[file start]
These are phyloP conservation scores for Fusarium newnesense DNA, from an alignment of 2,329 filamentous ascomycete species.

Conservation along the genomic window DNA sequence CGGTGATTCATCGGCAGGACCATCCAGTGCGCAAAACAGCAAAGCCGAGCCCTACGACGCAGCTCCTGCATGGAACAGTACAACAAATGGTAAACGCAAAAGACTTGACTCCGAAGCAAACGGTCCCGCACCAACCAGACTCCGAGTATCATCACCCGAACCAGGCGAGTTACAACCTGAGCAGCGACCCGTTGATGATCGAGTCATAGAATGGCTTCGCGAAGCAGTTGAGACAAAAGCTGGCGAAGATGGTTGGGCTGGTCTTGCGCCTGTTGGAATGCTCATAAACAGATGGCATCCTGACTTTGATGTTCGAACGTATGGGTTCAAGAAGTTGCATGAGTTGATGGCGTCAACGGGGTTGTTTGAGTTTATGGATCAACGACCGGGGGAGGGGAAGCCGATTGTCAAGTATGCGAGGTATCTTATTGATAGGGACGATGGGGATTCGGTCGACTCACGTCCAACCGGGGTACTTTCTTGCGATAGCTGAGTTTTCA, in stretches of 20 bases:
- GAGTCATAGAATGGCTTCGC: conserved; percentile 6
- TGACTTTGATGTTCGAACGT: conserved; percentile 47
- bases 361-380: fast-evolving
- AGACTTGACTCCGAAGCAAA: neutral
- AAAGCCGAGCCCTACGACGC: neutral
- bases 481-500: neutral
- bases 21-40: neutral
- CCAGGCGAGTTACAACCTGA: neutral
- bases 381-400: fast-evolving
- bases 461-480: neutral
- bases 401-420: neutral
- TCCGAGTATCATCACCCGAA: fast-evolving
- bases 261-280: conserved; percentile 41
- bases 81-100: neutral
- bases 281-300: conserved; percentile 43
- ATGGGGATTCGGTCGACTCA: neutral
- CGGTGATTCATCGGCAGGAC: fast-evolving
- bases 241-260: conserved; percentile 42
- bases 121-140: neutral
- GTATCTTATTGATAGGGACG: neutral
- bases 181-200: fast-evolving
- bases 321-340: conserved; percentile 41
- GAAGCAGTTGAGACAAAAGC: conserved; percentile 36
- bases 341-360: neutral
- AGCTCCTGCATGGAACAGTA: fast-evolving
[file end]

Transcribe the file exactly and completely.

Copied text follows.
These are phyloP conservation scores for Fusarium newnesense DNA, from an alignment of 2,329 filamentous ascomycete species.

Conservation along the genomic window DNA sequence CGGTGATTCATCGGCAGGACCATCCAGTGCGCAAAACAGCAAAGCCGAGCCCTACGACGCAGCTCCTGCATGGAACAGTACAACAAATGGTAAACGCAAAAGACTTGACTCCGAAGCAAACGGTCCCGCACCAACCAGACTCCGAGTATCATCACCCGAACCAGGCGAGTTACAACCTGAGCAGCGACCCGTTGATGATCGAGTCATAGAATGGCTTCGCGAAGCAGTTGAGACAAAAGCTGGCGAAGATGGTTGGGCTGGTCTTGCGCCTGTTGGAATGCTCATAAACAGATGGCATCCTGACTTTGATGTTCGAACGTATGGGTTCAAGAAGTTGCATGAGTTGATGGCGTCAACGGGGTTGTTTGAGTTTATGGATCAACGACCGGGGGAGGGGAAGCCGATTGTCAAGTATGCGAGGTATCTTATTGATAGGGACGATGGGGATTCGGTCGACTCACGTCCAACCGGGGTACTTTCTTGCGATAGCTGAGTTTTCA, in stretches of 20 bases:
- GAGTCATAGAATGGCTTCGC: conserved; percentile 6
- TGACTTTGATGTTCGAACGT: conserved; percentile 47
- bases 361-380: fast-evolving
- AGACTTGACTCCGAAGCAAA: neutral
- AAAGCCGAGCCCTACGACGC: neutral
- bases 481-500: neutral
- bases 21-40: neutral
- CCAGGCGAGTTACAACCTGA: neutral
- bases 381-400: fast-evolving
- bases 461-480: neutral
- bases 401-420: neutral
- TCCGAGTATCATCACCCGAA: fast-evolving
- bases 261-280: conserved; percentile 41
- bases 81-100: neutral
- bases 281-300: conserved; percentile 43
- ATGGGGATTCGGTCGACTCA: neutral
- CGGTGATTCATCGGCAGGAC: fast-evolving
- bases 241-260: conserved; percentile 42
- bases 121-140: neutral
- GTATCTTATTGATAGGGACG: neutral
- bases 181-200: fast-evolving
- bases 321-340: conserved; percentile 41
- GAAGCAGTTGAGACAAAAGC: conserved; percentile 36
- bases 341-360: neutral
- AGCTCCTGCATGGAACAGTA: fast-evolving